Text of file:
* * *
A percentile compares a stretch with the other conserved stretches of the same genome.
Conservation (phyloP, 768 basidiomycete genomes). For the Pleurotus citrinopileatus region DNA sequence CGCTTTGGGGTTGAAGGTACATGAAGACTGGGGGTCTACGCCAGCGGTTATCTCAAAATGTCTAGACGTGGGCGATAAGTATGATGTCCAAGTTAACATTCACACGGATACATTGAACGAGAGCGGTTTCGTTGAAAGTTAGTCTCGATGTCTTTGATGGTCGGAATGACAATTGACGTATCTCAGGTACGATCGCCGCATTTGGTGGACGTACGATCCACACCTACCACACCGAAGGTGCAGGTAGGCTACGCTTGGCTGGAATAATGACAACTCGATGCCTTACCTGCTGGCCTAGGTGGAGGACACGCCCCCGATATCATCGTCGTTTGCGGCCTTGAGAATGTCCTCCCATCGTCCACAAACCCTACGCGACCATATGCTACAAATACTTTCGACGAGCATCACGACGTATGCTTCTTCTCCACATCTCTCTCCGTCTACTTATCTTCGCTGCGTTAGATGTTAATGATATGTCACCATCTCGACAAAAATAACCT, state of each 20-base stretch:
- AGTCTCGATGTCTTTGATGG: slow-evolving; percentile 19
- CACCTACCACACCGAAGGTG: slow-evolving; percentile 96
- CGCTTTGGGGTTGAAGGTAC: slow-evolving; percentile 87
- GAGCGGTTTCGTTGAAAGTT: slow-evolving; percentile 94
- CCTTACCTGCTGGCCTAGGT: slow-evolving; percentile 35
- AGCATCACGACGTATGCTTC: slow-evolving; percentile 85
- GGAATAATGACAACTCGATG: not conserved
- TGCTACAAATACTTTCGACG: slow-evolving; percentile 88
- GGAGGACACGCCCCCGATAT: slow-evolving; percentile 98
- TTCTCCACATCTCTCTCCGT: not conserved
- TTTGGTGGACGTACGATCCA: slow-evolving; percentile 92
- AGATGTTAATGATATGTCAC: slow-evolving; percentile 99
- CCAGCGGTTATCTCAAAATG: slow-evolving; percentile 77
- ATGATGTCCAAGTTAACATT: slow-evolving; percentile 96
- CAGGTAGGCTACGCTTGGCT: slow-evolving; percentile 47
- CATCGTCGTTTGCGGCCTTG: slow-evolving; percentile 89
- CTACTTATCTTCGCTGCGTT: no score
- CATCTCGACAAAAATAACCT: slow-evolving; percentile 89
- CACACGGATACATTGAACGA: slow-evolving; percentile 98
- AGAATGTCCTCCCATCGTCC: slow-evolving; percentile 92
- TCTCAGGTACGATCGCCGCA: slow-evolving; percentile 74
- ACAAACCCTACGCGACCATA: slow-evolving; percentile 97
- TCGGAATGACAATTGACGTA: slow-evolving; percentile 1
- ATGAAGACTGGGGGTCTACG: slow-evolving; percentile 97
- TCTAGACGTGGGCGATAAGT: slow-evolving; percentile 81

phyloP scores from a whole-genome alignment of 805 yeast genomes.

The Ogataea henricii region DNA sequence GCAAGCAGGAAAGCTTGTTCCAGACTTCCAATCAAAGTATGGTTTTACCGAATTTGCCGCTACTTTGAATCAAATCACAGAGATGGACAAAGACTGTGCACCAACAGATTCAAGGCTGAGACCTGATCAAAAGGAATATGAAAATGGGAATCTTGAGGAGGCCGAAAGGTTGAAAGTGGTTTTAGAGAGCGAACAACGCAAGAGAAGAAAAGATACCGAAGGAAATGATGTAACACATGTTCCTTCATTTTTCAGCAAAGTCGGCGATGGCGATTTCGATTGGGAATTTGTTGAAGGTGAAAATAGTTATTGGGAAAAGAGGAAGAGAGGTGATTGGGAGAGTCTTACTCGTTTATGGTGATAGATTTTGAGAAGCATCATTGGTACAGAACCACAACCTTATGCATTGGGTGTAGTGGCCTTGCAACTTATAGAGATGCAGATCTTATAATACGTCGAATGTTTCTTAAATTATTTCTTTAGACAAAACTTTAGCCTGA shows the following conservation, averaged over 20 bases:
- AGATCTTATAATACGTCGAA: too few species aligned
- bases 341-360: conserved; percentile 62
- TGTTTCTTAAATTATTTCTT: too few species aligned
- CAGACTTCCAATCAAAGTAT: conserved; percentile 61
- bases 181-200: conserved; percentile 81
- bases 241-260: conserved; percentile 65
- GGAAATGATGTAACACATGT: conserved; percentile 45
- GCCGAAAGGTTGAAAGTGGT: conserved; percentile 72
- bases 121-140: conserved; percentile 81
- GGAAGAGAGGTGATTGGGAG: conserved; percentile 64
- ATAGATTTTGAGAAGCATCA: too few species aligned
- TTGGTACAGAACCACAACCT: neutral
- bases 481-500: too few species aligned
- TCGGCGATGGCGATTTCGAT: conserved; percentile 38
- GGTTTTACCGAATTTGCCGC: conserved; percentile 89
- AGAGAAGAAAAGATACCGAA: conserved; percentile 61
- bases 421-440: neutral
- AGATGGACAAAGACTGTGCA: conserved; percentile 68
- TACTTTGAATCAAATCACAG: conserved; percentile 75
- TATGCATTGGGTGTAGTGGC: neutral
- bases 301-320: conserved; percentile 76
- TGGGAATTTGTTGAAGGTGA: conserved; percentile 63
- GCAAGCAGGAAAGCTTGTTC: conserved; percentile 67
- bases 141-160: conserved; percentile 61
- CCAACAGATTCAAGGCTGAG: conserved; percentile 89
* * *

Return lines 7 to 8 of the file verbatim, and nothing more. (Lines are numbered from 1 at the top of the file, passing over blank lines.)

- CCTTACCTGCTGGCCTAGGT: slow-evolving; percentile 35
- AGCATCACGACGTATGCTTC: slow-evolving; percentile 85